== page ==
Still, Leovy concludes, it is important not to lose sight of the key lesson that too little policing and enforcement of the law is corrosive. Every desperately sad story in this book underlines the message.

Money and civilization: it’s complicated

William Goetzmann’s Money Changes Everything: How Finance Made Civilization Possible is exactly the kind of book I find relaxing to read before going to sleep. Apart from the fact that it’s too chunky to carry around, it is a panoramic historical sweep packed with interesting nuggets.

Money is hardly my Mastermind special subject, and I certainly don’t get emotional about it as so many commentators do. So I have no view about the criticism of the book by people like this reviewer, whose point seems to be that Goetzmann doesn’t agree with every word of David Graeber’s Debt . I’m certainly not going to opine about pre-history. However, Goetzmann is making a far more general argument, rather than a specific case about the role of debt in ancient society (& anyway I think that particular dyspeptic reviewer significantly misrepresents the book’s argument).

Goetzmann’s point is that there is an intimate inter-relationship between financial arrangements and instruments and other economic and social institutions. Indeed, he argues that this is causal and financial innovations made ‘civilisation’ (in the sense of social and political changes observed through history) possible. Intellectual innovations like writing or probability theory, and social innovations like the intermediation of individual savings into investment at scale, were driven by finance. Of course, the causality runs the other way round too: certain economic and social institutions were necessary for financial innovations to occur. “The joint development of financial tools and complex society was a process of give and take on many levels.” It’s complicated, folks! Simple accounts are probably wrong.

Goetzmann is certainly not a financial determinist. He writes: “Necessity is the mother of invention. … Financial technology is redundant, adaptive, and sometimes mercurial. The institutions we take to be sacrosanct, inevitable and indispensable probably are not. Given the random outcome of historical events, another set of institutions might have emerged to serve the same financial problems. Financial innovation is thus a series of accidents of history – the caprice of time, location and opportunity.” This seems absolutely convincing to me, rather than any Graeber-like projection of ideology onto the past. And – as Goetzmann notes – “In times of financial crises, society has tended to express a collective nostalgia for a pre-financial world.”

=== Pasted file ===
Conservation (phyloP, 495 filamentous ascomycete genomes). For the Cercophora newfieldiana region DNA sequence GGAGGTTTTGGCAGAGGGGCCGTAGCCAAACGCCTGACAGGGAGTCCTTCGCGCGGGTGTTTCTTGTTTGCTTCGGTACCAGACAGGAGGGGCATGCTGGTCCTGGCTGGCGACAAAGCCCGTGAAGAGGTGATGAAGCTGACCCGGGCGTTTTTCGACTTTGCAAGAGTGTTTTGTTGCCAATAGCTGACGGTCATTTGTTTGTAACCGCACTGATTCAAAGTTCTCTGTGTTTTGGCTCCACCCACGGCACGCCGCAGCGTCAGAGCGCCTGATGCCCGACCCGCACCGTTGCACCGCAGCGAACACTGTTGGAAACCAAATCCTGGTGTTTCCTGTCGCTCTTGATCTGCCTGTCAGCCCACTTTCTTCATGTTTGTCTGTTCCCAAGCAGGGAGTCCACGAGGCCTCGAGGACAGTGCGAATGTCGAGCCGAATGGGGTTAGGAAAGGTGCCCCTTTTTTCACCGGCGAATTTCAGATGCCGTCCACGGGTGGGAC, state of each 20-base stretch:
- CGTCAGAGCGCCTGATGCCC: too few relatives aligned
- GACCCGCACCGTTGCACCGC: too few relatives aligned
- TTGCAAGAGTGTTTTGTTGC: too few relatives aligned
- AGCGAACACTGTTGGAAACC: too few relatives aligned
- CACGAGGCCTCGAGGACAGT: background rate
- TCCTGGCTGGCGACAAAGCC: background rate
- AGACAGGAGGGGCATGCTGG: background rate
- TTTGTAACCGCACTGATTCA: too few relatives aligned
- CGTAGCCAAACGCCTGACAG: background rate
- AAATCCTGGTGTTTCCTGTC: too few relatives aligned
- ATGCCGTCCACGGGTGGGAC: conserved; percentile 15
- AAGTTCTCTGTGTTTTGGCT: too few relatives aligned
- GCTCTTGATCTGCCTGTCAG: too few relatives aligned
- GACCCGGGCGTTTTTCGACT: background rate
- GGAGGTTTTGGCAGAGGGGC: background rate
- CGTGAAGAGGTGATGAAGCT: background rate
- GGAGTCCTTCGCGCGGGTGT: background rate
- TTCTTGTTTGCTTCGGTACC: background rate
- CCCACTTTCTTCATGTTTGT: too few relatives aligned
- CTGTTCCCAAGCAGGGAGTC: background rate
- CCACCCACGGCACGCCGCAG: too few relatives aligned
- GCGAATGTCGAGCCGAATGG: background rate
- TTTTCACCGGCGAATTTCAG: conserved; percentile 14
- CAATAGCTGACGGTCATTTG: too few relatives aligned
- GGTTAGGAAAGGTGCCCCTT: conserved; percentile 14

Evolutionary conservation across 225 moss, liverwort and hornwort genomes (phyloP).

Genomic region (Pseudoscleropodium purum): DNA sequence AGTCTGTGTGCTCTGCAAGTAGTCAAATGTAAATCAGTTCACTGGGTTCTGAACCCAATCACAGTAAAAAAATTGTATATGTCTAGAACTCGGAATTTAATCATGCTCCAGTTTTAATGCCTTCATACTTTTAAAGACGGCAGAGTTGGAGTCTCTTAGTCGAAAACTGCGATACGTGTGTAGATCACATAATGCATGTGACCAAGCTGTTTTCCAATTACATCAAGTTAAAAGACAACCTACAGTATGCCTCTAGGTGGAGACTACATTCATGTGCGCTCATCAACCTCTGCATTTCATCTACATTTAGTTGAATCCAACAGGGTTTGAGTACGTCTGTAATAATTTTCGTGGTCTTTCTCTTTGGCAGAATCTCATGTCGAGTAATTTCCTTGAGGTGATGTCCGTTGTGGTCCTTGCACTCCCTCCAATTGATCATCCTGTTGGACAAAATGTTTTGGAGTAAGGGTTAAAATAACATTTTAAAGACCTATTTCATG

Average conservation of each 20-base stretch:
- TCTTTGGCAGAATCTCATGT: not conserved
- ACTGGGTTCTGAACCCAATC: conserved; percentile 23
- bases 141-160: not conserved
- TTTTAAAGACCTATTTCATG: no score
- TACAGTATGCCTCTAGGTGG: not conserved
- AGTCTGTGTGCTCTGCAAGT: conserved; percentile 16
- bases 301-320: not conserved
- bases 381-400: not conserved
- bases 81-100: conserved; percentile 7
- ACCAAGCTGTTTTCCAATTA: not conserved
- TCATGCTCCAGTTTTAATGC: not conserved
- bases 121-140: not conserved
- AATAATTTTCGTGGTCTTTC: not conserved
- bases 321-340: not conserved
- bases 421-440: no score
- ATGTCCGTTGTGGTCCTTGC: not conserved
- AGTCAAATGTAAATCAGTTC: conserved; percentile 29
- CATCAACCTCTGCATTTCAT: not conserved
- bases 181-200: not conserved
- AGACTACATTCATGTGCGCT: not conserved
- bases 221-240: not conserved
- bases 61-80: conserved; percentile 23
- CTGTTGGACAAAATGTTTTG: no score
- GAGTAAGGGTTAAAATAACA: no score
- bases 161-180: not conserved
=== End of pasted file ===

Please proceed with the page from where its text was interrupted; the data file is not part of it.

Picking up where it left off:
The book is broadly chronological, starting in ancient Mesopotamia, visiting China, mediaeval Europe, 18th century France and western Europe, back via Marx to China, then the 1920s, Keynes and the war, and a final short section on modern finance. There are all kinds of examples I didn’t know about – the Templars as bankers, the early example of corporate structure in the shape of Toulouse’s Honor del Bazacle. Like Jared Diamond through a different lens, Goetzmann sees the fragmentation and political competition of western Europe in mediaeval and early modern times as an important contribution to its subsequent reliance on capital markets. All very enjoyable, and I’d say essential for anyone interested in financial history.